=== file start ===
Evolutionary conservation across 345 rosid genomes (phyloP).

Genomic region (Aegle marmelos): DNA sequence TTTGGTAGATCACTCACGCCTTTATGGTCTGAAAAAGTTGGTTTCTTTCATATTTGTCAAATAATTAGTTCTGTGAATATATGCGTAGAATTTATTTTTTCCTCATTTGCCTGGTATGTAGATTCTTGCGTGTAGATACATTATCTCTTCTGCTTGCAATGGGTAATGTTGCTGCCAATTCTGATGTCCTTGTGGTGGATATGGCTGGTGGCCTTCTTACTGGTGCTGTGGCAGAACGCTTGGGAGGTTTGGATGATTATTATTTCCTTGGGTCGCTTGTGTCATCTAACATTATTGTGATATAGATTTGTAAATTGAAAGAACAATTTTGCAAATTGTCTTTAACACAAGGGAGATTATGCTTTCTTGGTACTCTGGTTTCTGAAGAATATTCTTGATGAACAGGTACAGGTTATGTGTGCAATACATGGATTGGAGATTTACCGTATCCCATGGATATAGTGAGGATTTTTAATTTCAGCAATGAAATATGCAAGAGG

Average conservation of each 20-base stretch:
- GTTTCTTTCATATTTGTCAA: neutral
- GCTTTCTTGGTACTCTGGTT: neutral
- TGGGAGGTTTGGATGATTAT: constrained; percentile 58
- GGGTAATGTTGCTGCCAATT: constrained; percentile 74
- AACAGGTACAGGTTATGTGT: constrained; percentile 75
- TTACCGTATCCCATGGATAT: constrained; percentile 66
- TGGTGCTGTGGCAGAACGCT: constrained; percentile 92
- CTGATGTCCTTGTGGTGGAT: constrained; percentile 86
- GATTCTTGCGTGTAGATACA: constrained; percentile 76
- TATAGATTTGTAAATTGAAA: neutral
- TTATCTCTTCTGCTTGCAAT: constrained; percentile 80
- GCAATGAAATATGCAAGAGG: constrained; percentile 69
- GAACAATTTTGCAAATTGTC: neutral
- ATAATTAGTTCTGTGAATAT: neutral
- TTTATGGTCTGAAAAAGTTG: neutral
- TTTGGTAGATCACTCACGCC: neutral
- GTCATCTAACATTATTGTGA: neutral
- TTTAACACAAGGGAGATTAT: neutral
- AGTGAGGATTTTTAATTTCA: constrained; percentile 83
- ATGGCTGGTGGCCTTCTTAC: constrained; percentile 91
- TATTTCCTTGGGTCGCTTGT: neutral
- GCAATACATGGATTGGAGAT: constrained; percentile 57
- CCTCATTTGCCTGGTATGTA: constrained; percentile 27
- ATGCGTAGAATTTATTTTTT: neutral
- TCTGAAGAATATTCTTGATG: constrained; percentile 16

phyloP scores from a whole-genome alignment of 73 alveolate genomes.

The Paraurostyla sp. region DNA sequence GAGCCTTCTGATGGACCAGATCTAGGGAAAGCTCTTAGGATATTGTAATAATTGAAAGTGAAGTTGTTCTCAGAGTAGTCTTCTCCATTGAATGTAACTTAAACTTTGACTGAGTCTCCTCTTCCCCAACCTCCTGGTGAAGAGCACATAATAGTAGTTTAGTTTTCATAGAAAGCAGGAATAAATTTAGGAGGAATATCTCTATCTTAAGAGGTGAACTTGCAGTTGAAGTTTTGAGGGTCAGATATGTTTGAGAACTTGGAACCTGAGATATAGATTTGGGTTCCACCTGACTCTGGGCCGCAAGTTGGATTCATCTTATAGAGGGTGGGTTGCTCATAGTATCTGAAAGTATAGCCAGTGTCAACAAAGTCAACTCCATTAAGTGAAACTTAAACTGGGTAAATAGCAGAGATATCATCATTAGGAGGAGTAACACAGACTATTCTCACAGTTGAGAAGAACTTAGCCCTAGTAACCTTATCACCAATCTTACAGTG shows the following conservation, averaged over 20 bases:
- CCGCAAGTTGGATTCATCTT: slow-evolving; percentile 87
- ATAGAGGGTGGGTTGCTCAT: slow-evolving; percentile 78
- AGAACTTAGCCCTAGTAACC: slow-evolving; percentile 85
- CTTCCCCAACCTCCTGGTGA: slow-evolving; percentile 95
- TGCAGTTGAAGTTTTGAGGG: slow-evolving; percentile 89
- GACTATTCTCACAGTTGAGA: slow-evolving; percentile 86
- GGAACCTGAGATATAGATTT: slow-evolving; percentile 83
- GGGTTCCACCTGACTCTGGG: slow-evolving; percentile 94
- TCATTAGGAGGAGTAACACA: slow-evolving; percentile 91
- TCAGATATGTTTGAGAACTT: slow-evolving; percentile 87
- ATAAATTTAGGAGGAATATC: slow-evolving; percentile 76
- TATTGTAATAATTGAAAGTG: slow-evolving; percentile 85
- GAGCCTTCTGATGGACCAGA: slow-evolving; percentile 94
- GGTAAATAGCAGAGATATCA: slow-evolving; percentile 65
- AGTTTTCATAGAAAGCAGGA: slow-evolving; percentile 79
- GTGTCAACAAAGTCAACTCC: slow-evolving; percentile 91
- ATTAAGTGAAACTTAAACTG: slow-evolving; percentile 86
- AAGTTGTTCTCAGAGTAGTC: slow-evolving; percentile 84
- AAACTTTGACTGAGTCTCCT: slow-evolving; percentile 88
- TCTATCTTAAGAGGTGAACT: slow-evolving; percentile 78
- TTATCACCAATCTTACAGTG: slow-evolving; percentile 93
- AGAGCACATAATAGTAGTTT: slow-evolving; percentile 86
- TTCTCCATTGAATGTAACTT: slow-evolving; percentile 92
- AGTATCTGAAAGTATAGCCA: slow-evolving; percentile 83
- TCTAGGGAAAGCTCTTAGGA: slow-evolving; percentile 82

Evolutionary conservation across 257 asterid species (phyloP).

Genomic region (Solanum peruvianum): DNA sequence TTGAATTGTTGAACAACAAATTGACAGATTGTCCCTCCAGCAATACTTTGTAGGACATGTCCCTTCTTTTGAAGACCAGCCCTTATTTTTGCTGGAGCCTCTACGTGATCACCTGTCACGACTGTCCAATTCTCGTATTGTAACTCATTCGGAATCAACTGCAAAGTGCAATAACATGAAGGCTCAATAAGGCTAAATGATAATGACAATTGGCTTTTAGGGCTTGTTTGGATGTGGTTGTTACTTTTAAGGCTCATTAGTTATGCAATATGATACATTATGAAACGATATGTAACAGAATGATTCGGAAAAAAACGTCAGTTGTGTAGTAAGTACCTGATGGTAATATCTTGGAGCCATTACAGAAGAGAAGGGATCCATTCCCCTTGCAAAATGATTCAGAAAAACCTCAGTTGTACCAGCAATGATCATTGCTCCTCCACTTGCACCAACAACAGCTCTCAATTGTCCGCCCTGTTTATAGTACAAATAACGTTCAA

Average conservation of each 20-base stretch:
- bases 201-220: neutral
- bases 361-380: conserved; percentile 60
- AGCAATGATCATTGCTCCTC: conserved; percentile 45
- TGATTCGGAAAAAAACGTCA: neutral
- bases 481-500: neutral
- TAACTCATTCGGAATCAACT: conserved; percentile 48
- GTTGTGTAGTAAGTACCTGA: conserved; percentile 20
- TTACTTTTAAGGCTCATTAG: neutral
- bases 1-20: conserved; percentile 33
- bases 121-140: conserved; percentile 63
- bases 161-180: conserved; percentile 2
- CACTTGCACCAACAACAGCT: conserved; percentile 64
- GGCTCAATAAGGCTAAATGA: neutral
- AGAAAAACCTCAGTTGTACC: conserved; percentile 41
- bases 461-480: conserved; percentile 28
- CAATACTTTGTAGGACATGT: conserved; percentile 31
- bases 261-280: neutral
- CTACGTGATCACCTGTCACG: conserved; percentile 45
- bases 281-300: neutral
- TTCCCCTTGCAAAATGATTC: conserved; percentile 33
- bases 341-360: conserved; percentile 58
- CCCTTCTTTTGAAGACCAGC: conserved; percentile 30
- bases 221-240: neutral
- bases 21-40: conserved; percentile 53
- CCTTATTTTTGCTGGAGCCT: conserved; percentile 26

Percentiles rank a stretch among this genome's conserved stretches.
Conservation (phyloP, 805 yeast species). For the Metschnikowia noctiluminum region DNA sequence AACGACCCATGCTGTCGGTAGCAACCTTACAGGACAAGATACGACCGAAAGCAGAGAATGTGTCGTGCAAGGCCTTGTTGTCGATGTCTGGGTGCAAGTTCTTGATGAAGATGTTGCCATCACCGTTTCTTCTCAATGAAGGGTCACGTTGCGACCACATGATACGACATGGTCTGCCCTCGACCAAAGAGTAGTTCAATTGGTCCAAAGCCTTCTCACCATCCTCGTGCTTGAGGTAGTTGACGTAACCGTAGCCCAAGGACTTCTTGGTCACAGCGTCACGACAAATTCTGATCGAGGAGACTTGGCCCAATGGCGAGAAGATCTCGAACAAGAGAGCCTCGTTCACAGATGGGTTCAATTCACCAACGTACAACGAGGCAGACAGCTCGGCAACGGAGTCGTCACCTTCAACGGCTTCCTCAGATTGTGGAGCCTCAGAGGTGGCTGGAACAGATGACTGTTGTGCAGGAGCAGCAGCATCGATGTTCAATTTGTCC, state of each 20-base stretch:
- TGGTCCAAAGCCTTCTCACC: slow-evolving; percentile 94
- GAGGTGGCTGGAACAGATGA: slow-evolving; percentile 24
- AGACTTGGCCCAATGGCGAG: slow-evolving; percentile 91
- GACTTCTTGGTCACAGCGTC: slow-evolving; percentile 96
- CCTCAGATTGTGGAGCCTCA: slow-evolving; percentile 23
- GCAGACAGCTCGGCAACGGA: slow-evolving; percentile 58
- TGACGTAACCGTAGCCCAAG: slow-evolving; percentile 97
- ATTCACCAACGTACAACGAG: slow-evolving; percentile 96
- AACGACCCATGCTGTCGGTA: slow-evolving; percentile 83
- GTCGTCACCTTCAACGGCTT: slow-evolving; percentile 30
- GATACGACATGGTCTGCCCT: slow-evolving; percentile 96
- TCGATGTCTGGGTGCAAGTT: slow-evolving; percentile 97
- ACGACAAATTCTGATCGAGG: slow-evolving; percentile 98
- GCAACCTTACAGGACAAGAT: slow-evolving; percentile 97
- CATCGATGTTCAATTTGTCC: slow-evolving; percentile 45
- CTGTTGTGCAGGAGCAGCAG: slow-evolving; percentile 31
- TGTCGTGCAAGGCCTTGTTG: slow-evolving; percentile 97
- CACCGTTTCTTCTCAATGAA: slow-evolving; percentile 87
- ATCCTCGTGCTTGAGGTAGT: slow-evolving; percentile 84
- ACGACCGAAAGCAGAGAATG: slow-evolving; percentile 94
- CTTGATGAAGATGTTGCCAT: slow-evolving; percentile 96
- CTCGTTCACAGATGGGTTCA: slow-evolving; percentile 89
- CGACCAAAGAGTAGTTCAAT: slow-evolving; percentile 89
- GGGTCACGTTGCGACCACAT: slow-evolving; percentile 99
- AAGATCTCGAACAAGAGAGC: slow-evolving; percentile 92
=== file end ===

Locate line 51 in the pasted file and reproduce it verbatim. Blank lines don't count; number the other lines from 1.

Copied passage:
- TTATCACCAATCTTACAGTG: slow-evolving; percentile 93